Invisible Man

Torkwase Dyson
Kayode Ojo
Pope.L
Jessica Vaughn


May 3 - June 24, 2017
Opening reception: Wednesday, May 3, 6 - 8 pm

 

SELECTED PRESS:
ARTnews
ArtReview
Exhibitionary
The New York Times
Hyperallergic
Contemporary Art Daily
Vice

 

PRESS RELEASE:

Martos Gallery is pleased to announce the grand opening of its new location in Chinatown with Invisible Man, a group presentation featuring new works by Torkwase Dyson, Pope.L, Kayode Ojo, and Jessica Vaughn.

Invisible Man reflects on how bodies use, manipulate and move through their environments, and transforms the gallery into a temporary home for invisible bodies. The objects in this show combine the found, fabricated and refurbished, and change some of the rules of certain fixed systems:

Torkwase Dyson’s large scale almost white-on-white paintings are only seemingly reductive. They operate as a kind of legend with hidden demographic and geographic references, while still maintaining some material anonymity; Pope.L turns water upside down and on its side. You are not permitted to drink from this fountain, or from these glasses. You can look, thirstily, from afar; Kayode Ojo stands a velvet couch on its side, draped with a sequined gown. You can’t sit on it. But someone has left their mark, giving the sense that it is no longer being used but not quite thrown away; Jessica Vaughn’s site-specific wall installation of upholstered Chicago public transportation seats simulate an improvised figuration of a typically predetermined urban common ground.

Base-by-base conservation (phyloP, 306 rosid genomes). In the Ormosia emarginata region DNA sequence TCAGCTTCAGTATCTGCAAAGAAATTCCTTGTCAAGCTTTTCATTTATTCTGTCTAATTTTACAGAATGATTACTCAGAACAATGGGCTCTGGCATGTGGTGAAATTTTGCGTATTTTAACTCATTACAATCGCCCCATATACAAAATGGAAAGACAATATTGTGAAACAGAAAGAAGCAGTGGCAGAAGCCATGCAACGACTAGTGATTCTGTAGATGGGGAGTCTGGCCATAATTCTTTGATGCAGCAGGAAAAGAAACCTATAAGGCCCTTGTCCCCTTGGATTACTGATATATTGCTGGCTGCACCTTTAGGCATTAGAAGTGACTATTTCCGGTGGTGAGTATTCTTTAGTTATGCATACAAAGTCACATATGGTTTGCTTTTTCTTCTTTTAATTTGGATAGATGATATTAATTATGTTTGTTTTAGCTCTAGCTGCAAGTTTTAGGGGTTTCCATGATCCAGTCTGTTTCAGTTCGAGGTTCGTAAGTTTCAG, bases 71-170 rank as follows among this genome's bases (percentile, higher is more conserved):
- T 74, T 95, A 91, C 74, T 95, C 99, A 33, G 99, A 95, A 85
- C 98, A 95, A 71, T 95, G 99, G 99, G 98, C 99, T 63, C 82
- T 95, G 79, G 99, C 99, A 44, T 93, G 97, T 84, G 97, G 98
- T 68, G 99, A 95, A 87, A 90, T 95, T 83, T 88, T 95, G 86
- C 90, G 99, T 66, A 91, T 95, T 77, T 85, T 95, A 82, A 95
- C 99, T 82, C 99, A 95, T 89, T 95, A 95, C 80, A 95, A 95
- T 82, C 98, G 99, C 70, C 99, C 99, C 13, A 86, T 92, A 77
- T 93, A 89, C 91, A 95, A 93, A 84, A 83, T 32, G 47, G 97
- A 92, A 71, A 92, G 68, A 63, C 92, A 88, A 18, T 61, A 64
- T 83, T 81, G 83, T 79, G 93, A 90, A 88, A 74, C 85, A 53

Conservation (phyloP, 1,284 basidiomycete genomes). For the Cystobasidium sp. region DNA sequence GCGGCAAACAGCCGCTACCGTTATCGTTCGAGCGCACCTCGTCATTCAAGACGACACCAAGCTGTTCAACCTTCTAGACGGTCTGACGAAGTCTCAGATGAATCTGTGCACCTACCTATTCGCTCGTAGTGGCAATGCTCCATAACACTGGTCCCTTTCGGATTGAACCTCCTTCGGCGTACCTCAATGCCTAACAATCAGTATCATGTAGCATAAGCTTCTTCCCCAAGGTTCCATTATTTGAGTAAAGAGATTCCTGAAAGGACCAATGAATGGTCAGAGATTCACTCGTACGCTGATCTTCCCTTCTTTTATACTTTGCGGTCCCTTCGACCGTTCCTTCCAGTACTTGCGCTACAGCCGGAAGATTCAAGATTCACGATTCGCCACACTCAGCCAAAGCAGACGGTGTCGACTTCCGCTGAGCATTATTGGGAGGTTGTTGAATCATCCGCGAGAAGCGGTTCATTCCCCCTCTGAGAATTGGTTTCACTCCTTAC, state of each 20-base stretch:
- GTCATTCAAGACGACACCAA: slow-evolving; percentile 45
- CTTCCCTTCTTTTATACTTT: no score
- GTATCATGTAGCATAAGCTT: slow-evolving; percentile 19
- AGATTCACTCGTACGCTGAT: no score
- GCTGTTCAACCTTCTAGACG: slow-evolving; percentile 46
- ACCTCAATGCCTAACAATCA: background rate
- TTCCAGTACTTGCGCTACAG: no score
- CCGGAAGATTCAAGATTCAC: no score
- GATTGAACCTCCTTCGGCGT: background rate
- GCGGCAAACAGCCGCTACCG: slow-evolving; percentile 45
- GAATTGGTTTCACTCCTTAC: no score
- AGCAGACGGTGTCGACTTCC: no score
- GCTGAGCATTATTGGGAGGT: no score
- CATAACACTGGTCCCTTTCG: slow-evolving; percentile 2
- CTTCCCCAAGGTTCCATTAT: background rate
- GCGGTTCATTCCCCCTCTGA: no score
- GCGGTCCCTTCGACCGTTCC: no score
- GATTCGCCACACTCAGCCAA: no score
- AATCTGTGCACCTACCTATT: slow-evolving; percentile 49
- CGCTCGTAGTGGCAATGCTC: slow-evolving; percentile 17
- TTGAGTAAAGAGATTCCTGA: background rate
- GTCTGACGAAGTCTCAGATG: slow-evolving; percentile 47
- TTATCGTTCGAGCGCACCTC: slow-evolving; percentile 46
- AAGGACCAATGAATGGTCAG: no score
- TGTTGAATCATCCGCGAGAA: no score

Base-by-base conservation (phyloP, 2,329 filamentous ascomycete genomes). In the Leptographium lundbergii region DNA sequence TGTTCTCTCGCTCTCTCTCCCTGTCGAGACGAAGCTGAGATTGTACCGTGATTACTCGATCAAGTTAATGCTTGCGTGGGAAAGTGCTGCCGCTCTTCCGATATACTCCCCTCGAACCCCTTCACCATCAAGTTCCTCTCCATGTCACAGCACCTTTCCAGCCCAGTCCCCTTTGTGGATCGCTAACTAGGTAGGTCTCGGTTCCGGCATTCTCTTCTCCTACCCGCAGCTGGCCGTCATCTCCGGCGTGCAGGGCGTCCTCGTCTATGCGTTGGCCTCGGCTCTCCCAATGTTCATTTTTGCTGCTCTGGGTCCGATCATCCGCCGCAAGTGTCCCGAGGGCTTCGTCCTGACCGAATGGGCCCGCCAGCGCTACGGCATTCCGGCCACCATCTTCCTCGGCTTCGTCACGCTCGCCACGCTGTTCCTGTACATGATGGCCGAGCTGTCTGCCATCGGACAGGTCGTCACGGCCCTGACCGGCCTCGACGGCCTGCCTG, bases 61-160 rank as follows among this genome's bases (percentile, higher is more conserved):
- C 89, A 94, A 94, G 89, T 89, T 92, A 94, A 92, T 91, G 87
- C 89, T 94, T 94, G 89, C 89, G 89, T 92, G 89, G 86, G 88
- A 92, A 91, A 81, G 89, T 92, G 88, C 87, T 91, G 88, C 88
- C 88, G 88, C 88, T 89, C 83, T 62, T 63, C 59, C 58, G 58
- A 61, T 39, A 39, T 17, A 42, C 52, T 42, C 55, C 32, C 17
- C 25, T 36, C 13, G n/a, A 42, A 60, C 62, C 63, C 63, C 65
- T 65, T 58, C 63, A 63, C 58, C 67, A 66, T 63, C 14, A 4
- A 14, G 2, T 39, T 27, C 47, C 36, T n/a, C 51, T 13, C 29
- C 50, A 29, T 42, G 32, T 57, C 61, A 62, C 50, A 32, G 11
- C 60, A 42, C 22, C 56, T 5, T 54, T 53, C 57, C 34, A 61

Invisible Man is titled after Ralph Ellison’s 1947 novel:

I am an invisible man. No, I am not a spook like those who haunted Edgar Allan Poe; nor am I one of your Hollywood-movie ectoplasms. I am a man of substance, of flesh and bone, fiber and liquids—and I might even be said to possess a mind. I am invisible, understand simply because people refuse to see me. Like the bodiless heads you see sometimes in circus sideshows, it is as though I have been surrounded by mirrors of hard, distorting glass. When they approach me they see only my surroundings, themselves, or figments of their imagination—indeed, everything and anything except me.